Cub, which is celebrating its 50th anniversary this year, drove the superstore concept in Minnesota’s grocery scene in the 1980s. It once commanded a staggering 40 percent share of grocery purchases in the metro area, but that has slipped in recent years to around 25 percent, according to surveys by Metro Market Studies and Chain Store Guides.

United Natural Foods Chief Executive Steven Spinner said it will sell the Supervalu retail chains “in a thoughtful and economically driven manner.” He said that it will not always insist that the firms that buy the Supervalu chains remain customers of Supervalu’s wholesale businesses, as the groceries are now.

“Where appropriate, we will separate supply agreements from the sale of the banner in order to more expeditiously move this strategy forward,” Spinner said.

Analysts say Hy-Vee, Kroger and Albertsons are potential buyers for Cub and Supervalu’s other retail operations, which include the eight-unit Hornbacher’s chain in the Fargo-Moorhead market, 52-store Shoppers chain in Washington-Baltimore and Shop ’n Save and Farm Fresh chains in the St. Louis area and the mid-Atlantic states.

Other candidates are Ahold USA, a unit of a Dutch retailer that has purchased the Food Lion and Giant chains; and Overwaitea, a Canadian grocery firm, said Burt Flickinger of Strategic Resource Group, a New York consulting firm. He said that he doesn’t expect a large number of Cub stores to close. “It’s a possibility they will be bought on a bundled basis and kept open,” he said.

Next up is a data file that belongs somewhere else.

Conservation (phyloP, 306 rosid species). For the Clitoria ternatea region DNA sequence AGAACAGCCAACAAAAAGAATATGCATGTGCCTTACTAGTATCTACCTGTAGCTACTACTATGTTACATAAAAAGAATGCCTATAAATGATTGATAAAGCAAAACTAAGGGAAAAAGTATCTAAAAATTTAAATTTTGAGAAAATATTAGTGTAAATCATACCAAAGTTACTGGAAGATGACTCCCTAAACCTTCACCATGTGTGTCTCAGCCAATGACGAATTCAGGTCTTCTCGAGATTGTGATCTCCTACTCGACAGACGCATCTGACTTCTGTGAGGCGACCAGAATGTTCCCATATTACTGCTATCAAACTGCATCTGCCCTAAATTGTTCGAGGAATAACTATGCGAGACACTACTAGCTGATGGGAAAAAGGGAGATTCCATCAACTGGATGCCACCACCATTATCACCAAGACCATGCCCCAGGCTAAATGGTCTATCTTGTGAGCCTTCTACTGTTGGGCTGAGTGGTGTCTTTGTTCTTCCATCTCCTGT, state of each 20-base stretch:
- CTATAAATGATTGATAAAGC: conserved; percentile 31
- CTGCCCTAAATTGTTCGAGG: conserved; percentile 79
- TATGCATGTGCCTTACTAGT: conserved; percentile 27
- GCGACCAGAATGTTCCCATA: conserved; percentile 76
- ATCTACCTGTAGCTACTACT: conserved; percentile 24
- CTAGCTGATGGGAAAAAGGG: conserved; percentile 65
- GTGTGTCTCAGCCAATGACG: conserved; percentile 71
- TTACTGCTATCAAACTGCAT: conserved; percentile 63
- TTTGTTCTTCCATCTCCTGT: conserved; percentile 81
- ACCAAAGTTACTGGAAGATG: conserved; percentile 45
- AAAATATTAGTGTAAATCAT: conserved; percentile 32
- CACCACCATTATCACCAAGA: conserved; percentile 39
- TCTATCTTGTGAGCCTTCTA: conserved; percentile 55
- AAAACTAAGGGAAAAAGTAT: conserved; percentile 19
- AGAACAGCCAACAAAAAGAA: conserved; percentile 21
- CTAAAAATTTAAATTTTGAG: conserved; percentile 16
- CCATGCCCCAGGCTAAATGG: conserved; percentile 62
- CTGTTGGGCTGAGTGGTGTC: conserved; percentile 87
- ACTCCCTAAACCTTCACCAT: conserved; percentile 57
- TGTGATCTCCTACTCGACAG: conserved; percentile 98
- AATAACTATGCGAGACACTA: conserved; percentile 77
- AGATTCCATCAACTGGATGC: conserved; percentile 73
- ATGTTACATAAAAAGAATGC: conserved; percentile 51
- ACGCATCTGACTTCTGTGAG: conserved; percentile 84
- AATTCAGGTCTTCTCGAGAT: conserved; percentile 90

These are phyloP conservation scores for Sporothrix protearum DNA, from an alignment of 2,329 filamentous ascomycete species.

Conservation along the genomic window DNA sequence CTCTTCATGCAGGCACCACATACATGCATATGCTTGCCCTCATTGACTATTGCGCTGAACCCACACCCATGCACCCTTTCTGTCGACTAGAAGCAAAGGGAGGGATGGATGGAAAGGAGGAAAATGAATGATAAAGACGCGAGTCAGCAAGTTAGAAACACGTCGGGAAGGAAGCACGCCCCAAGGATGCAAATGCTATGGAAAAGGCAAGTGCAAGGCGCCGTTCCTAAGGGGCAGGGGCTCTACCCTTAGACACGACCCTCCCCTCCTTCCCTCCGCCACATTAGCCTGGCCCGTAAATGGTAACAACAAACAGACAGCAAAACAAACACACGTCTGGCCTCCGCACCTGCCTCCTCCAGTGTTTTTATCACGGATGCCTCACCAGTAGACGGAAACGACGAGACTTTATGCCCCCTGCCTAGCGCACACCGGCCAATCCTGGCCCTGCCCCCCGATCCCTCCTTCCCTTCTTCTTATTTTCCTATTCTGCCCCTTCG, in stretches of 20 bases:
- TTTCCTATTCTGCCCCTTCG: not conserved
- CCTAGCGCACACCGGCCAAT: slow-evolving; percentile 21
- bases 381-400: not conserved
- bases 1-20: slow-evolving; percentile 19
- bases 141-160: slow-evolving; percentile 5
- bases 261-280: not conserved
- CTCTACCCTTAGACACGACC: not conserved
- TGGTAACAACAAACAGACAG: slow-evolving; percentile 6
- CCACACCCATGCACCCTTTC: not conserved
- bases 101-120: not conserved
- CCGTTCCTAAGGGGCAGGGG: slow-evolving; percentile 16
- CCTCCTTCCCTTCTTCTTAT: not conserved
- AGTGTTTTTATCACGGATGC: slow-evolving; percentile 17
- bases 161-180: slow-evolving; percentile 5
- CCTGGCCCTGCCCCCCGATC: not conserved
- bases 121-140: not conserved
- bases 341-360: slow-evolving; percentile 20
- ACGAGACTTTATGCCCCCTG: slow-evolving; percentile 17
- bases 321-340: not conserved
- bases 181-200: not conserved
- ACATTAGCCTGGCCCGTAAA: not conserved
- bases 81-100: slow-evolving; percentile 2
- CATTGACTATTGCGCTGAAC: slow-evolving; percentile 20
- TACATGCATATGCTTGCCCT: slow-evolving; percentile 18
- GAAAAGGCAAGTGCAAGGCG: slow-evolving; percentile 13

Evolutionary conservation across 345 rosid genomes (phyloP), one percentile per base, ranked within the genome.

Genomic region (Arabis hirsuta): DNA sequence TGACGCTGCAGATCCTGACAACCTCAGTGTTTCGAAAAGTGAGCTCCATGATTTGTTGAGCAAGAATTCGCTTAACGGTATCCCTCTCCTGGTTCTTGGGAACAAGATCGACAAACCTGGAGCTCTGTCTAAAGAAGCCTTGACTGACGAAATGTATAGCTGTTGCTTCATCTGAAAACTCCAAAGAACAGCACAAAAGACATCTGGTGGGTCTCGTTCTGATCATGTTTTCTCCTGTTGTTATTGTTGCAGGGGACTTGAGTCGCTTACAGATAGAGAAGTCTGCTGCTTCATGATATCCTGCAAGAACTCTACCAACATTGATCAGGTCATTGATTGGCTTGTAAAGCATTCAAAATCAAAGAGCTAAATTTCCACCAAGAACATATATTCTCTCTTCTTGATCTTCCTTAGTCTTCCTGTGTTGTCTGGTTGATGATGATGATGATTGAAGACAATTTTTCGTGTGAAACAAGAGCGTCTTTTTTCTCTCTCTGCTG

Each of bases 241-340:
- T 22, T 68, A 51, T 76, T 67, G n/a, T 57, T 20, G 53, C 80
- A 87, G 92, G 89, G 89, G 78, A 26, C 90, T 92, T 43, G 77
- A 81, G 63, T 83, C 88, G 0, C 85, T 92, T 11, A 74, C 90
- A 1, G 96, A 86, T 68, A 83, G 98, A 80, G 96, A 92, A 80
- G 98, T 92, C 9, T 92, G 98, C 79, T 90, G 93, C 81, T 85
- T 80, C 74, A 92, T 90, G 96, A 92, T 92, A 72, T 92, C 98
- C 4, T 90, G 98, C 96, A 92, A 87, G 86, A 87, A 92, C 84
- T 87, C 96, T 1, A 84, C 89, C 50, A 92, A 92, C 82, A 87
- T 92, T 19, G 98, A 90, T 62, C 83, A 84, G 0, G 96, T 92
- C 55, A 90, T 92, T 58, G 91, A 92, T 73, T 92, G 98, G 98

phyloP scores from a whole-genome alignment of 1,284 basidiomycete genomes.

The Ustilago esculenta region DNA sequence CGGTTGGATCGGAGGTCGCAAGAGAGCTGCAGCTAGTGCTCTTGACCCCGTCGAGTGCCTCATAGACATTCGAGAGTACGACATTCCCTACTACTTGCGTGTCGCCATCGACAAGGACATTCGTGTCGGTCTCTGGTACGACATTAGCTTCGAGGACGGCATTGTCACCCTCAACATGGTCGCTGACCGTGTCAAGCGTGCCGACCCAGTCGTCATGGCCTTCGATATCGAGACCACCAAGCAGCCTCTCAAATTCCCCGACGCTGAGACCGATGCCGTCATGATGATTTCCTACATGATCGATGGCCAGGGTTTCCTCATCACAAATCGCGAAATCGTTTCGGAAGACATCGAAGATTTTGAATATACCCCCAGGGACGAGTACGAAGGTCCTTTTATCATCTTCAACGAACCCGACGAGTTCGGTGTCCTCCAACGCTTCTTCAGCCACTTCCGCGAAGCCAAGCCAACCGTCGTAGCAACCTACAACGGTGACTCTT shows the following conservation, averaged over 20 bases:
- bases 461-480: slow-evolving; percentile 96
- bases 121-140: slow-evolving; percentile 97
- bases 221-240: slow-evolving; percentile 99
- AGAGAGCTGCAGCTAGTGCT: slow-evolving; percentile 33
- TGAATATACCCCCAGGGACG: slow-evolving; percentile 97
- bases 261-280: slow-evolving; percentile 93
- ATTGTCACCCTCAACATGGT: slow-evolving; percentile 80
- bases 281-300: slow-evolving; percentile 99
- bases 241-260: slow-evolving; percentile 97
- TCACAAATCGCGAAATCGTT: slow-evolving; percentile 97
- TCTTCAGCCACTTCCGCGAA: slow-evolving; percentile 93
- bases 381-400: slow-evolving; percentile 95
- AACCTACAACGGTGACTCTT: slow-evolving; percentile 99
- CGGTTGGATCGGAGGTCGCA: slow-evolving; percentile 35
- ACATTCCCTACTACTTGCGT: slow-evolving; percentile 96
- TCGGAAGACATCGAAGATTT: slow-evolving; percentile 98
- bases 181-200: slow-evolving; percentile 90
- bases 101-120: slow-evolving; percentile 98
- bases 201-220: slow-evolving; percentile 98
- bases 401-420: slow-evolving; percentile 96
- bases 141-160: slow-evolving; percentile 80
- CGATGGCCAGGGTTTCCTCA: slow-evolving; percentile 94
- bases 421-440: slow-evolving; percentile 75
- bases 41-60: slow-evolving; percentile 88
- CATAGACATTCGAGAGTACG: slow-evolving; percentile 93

Hy-Vee announced last week that it purchased a Cub store in Plymouth on County Road 24 that closed two weeks ago. It plans to remodel the store and reopen it in the fall. Hy-Vee spokeswoman Tina Potthoff would not comment on any other locations. “We don’t have anything else to report on acquiring existing buildings in the Twin Cities at this time,” she said in an e-mail.

Livingston said he believes the Cub chain will be split among several buyers, with the best performers attracting the most attention from the industry’s leading firms and others. “Kroger doesn’t like fixer-uppers,” he said. “Albertsons will be looking to pick them up cheap.”

After Kroger, the nation’s largest grocery company, purchased nearly 100 Roundy’s stores in Wisconsin in 2015, it closed about two dozen, including 12 in Milwaukee.

Supervalu’s deal with United Natural Foods came just three weeks before Supervalu shareholders were to vote on whether to replace the company’s board of directors with a slate of candidates backed by an activist investor who took a stake in it about a year ago. The activist, an investment firm called Blackwells Capital LLC in New York, advocated the sale of Supervalu’s stores, among other steps to lift its stock price.

Blackwells had no immediate comment on Supervalu’s sale to United Natural Foods, a spokeswoman for the firm said Thursday.